FIG. 4 illustrates an exemplary processing associated with the Purge filter 310 shown in FIG. 3. In this exemplary process, data purge 210 is received and all purging actions are recorded into Transaction Log 112. Capture Program 114 scans Transaction Log 112 and detects changes in tables registered in Replication Control Table 116. Capture program 114 may capture these changes and record them into Change Data Table 120 and UOW Table 118. Purge filter 310 associated with Capture program 114 reviews data in Change Data Table 120 and, as records are inserted into Change Data Table 120, filter 310 dynamically checks the incoming change data and causes the change data to be retained in memory, i.e., a buffer pool. The change data is thus not written to disk. The trigger or filter 310 may further check the event of changes in the Change Data Table as there is a column that records the event that occurred with the change, i.e., one of Insert/Update/Delete event. This is referred to as “IBMSNAP_OPERATION” wherein change tables to record changes of source tables are maintained by the system for each change table to record what kind of change happened with each record. And in one aspect a check for a “Delete” event is used as an indicator for filter 310.

A further check is made of the data values in the changed record if the data values meet specific criteria. For example, filter 310 may check a column entitled “claim_time” to determine whether the indicated event occurred at least six months ago. Further, if the event is marked as ‘D’, for delete, and the claim_time is at least six months ago, then filter 310 may determine the change is a “data purging” change. Filter 310 then causes the deletion of the record that happened at least six months ago. Filter 310 further submits a “delete request” with the change. However, the delete action will happen in memory and not from a disk. In this case, the change is not physically inserted into the change table and no actual delete action is recorded. However, if the data does not meet the specific filter criteria, the data is applied to Change Table 440.

FIG. 5 illustrates an exemplary flow chart of the processing 500 in accordance with the principles of the invention. In this example, an event such as an Insert, Update or Delete entry is detected at block 510, a conventional capture program scans the changes into a transaction log and records the changes in a Change Data Table and a UOW Table at block 520. The entries into the Change Data Table are scanned or reviewed using a trigger program, which is shown in more detail in block 540. In this exemplary embodiment, trigger program 540 determines whether the data in the CD Table match, in this illustrative case, two specific filter criteria, i.e., the entry is marked as a “delete” entry, i.e., “D”, at block 545, and the last stored time is at least 6 months prior to the current time (or date) at block 550. If the entry matches the illustrated criteria, the record is deleted from the Change Data Table at block 555. Otherwise, the process exits and the entry in the Change Data Table is stored on disk. As previously discussed, the changes are further forwarded to other systems in the network.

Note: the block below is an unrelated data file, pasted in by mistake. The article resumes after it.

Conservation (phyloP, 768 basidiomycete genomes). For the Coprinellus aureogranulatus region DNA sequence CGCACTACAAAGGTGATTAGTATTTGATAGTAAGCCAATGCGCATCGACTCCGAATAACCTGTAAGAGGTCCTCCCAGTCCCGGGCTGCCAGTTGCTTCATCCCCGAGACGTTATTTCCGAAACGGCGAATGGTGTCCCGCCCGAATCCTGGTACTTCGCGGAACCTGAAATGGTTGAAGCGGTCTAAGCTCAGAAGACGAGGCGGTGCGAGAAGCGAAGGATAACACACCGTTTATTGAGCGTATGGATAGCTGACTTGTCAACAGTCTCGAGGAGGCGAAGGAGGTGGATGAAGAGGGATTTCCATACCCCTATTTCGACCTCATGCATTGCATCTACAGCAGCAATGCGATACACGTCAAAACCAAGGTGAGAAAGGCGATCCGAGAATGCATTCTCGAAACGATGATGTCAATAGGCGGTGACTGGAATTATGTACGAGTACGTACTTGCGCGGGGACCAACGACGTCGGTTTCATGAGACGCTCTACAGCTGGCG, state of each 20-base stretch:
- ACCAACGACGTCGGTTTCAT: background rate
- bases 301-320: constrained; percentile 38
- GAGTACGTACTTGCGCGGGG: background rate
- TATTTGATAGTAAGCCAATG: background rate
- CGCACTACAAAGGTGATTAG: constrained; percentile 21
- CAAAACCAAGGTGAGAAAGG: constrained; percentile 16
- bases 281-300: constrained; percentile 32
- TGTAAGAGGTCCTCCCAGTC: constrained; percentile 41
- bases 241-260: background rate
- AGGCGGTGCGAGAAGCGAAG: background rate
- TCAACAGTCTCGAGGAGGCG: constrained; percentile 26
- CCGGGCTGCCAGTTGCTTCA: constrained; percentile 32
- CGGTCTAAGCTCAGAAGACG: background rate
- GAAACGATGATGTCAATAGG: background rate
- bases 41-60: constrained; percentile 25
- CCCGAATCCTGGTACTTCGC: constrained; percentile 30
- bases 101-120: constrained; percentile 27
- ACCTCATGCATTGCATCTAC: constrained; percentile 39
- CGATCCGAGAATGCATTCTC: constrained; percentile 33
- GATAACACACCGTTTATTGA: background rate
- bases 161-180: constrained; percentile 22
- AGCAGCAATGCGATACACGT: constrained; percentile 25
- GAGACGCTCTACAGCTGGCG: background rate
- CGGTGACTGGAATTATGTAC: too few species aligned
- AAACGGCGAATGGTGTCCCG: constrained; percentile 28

FIG. 6 illustrates a system 600 for implementing the principles of the invention as depicted in the exemplary processing shown in FIG. 5. In this exemplary system embodiment 600, input data is received from sources 605 over network 650 and is processed in accordance with one or more software programs executed by processing system 610. The results of processing system 610 may then be transmitted over network 670 for viewing on display 680, reporting device 690 and/or a second processing system 695.

More specifically, processing system 610 includes one or more input/output devices 640 that receive data from the illustrated source devices 605 over network 650. Processor system 610 may be representative of a handheld calculator, special purpose or general purpose processing system, desktop computer, laptop computer, palm computer, or personal digital assistant (PDA) device, etc., as well as portions or combinations of these and other devices that can perform the operations illustrated in FIG. 5. The received data is then applied to processor 620, which is in communication with input/output device 640 and memory 630. Input/output device 640, processor 620 and memory 630 may communicate over a communication medium 625. Communication medium 625 may represent a communication network, e.g., ISA, PCI, PCMCIA bus, one or more internal connections of a circuit, circuit card or other device, as well as portions and combinations of these and other communication media.